With their first round pick, Mike Pouncey, the Dolphins selected a player from the University of Florida, a standout interior lineman in the SEC for four years, whose name was familiar to most fans by the time the draft rolled around. Widely regarded as the top interior lineman in the 2011 draft, Pouncey was a very safe pick. With their next selection, the Dolphins selected Daniel Thomas a running back from Kansas State; a program that does not receive much, if any, television exposure in South Florida. Although Thomas is a skill position player, most Finatics had never seen footage of him prior to the draft.
In recent weeks, The Finsiders have done their research on the newest Dolphins by interviewing coaches and journalists who have provided unique insight on these players. During the conversations, we had a chance to get answers to important questions regarding Thomas as well as the other draft picks as they make the transition to the NFL. This week, I’ll do my best to summarize what we have learned on Daniel Thomas.
Question: Can Daniel Thomas step into the NFL and be a featured back in 2011?
What We Learned: Cole Manbeck, Kansas State beat writer for the Manhattan Mercury, informed us that Thomas can carry a big load: “He’s a physical runner, his legs are built like tree trunks, he can go out there every Sunday and carry it 20-25 times and just pound it…just a really physical guy that’s built like a horse.” Thomas was the workhorse for Kansas State, carrying the ball at least 20 times in nine of his 13 games in 2010, including a 34 carry, 181 yard performance against Iowa State. After that game, Kansas State coach Bill Snyder said of Thomas: “I know one thing. He doesn’t get weaker as the game goes on.”
Along the same lines, Manbeck says the best NFL comparison may be former Chiefs All-Pro running back Larry Johnson, a bruising physical runner in his prime, and a guy who Thomas molds his game after. In a post-draft interview with The Finsiders, Thomas mentioned Steven Jackson as another guy he likes to compare himself to. While Tony Sparano has indicated he would like continue to use a two running back approach for the Dolphins, it doesn’t hurt to have a big back who can wear down a defense late in games and help run out the clock with a lead.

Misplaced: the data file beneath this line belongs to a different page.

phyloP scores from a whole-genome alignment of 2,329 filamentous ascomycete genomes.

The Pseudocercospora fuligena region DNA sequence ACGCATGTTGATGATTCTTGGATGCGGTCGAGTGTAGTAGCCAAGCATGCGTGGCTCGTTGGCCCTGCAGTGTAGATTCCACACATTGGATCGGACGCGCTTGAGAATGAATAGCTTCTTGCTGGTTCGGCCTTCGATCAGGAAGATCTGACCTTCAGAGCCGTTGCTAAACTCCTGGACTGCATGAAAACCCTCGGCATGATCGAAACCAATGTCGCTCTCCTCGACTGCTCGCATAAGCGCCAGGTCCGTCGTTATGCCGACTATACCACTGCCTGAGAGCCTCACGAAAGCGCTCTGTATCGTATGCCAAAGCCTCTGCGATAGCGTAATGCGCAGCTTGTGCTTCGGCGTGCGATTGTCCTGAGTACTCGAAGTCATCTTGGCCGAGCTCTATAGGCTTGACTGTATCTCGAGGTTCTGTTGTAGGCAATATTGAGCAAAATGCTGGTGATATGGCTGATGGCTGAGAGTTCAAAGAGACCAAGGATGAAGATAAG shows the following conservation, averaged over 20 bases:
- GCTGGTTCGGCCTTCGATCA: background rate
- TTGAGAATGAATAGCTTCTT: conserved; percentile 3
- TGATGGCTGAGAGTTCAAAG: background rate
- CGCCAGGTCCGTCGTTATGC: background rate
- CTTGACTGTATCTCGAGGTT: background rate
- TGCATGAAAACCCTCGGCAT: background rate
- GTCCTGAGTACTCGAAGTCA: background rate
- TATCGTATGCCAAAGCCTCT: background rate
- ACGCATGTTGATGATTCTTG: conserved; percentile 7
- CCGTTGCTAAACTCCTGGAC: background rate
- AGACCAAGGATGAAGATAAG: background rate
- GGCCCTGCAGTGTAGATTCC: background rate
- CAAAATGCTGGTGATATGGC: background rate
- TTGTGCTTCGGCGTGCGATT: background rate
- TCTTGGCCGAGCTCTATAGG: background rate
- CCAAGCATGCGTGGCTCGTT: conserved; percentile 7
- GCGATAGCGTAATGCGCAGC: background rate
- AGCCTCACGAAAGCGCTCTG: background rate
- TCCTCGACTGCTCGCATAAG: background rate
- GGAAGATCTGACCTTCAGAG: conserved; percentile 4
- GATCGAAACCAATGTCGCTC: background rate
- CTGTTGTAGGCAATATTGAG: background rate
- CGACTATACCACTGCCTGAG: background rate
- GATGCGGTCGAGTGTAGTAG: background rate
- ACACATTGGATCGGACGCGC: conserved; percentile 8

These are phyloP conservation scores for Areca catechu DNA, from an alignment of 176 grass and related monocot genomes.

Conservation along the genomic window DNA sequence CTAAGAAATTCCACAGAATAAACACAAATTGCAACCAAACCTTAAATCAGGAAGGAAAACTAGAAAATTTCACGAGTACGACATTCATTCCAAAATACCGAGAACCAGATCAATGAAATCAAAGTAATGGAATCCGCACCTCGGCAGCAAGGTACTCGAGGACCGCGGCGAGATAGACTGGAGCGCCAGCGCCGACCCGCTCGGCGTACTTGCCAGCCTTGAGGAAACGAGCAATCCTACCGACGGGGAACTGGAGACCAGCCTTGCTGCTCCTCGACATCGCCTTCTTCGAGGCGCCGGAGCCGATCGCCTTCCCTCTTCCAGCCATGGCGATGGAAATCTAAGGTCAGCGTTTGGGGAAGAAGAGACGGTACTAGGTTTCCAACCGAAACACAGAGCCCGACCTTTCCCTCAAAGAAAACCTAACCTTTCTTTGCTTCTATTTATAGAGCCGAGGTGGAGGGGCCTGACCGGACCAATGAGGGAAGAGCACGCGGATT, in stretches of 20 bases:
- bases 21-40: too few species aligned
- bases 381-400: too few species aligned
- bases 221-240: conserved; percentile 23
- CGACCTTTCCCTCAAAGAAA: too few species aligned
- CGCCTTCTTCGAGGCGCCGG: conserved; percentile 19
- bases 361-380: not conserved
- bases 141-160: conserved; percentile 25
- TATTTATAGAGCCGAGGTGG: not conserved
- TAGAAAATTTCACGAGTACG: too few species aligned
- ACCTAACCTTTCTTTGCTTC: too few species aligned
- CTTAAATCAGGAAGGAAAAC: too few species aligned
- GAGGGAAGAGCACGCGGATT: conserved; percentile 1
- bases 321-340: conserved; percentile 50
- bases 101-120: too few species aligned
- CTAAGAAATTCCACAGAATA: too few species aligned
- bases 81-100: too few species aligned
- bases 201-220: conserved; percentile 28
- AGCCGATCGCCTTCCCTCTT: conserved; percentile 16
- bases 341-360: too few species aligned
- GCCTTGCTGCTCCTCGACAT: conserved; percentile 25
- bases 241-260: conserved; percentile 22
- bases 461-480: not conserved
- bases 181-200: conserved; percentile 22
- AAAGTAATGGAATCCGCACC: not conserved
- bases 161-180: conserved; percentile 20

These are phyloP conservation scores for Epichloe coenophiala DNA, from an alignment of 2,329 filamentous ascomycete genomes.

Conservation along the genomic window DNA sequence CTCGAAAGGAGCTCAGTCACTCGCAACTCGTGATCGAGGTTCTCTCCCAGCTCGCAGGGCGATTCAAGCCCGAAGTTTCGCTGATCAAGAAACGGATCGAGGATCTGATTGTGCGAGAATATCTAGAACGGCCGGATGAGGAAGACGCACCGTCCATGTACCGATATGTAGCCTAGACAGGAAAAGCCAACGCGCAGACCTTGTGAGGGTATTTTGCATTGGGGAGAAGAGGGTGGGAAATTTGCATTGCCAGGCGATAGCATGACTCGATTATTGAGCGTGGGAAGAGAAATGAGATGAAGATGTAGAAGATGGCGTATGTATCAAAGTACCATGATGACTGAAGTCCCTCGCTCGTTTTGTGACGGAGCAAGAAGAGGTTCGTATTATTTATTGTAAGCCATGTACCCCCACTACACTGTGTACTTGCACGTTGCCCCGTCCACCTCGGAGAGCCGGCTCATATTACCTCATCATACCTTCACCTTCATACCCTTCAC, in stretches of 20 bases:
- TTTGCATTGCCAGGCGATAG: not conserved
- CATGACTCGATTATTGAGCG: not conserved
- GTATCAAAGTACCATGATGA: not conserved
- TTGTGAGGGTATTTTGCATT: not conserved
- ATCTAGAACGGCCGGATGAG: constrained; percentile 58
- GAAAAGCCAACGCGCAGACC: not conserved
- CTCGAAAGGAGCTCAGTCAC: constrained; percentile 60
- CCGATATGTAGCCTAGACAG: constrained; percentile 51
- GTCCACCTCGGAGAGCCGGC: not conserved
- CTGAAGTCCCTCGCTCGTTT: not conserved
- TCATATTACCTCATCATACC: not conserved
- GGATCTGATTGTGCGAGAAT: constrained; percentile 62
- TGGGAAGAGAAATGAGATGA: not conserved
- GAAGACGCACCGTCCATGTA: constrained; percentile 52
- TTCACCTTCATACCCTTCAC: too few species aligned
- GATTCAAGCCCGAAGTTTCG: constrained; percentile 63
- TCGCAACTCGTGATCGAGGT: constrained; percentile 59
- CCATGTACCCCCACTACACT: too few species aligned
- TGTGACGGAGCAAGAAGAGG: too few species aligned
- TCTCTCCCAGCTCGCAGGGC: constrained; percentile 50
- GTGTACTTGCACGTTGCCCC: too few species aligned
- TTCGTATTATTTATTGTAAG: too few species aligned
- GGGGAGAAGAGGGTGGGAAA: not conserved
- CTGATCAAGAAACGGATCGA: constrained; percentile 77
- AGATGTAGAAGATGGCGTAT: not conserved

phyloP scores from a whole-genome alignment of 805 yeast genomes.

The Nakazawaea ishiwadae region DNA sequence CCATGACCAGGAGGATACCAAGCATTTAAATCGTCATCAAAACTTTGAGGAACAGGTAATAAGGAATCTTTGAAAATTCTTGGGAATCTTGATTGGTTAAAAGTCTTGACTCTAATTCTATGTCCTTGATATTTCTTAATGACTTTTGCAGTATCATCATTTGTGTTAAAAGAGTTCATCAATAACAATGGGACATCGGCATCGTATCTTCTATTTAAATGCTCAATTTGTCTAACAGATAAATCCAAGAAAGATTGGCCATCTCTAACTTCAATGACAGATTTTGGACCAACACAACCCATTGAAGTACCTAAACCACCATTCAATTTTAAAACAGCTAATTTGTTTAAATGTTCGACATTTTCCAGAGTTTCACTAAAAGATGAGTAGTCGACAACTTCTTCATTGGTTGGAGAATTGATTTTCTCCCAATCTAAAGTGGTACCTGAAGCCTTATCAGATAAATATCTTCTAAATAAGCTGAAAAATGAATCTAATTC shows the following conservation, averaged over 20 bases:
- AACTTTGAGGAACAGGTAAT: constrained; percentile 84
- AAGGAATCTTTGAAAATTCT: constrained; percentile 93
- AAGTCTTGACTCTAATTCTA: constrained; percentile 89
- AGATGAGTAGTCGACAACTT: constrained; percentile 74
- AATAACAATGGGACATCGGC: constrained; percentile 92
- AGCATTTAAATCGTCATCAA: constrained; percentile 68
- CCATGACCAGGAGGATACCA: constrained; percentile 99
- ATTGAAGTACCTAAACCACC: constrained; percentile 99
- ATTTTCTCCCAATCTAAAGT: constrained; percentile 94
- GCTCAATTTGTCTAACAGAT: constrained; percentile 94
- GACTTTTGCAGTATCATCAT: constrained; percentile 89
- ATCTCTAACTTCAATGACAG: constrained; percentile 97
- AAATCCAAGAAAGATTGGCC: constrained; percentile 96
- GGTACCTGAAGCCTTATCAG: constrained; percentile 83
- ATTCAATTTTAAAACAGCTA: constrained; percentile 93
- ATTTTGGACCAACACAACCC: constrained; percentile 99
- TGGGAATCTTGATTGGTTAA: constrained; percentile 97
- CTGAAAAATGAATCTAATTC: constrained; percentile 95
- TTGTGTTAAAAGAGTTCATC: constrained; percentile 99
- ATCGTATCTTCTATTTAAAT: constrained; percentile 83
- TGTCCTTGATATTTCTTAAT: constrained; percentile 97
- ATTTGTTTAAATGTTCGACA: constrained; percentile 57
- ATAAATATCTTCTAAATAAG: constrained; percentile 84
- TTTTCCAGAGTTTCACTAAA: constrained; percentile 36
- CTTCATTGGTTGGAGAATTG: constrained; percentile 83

What We Learned: Although Thomas does possess plenty of power in his running, there appears to be a lot more that he can offer. Manbeck cites agility as one of Thomas’ biggest attributes: “He just humiliates defenders sometimes.” Thomas’ versatility and pass catching ability are traits that caught the eye of Kansas State play-by-play man Wyatt Thompson: “That was one of the things that surprised me most, his passing catching ability; he was one of the best in our conference at it.” This pass-catching ability is something that can be useful for offensive coordinator Brian Daboll, who last year ran a Cleveland offense that saw running back Peyton Hillis catch 61 passes.
On top of all of this, Thomas can throw, too. He was a QB in both high school and junior college and Manbeck let us know that “he’s great at the jump pass,” the goalline play that Tim Tebow made famous during his time in Gainesville. Thomas was 7-12 passing at Kansas St., and as noted by both Manbeck and Thompson, could be a nice fit in the Wildcat formation. It remains to be seen how much, if any, Wildcat the Dolphins will run in 2011 or if Ronnie Brown will re-sign; however Thomas provides options and flexibility- two things that never hurt when constructing a football team.
Other key questions remain, such as who will share the workload with Thomas in 2011? Currently, Thomas joins Lex Hilliard and Kory Sheets as the only running backs under contract with the Dolphins for 2011. While Thomas’ role may change slightly depending on what the Dolphins do in Free Agency, either way one thing is for sure: with his physical skills and flexibility, Thomas figures play a large part in the Dolphins offense this fall.
The opinions, analysis and/or speculation expressed by The Finsiders Blog represent those of individual writers, and unless quoted or clearly labeled as such, do not represent the opinions, policies or desires of the Miami Dolphins organization, front office, coaches and executives. Writers' views are formulated independently from any inside information and/or conversation with Dolphins officials, including the coaches and scouts, unless otherwise noted.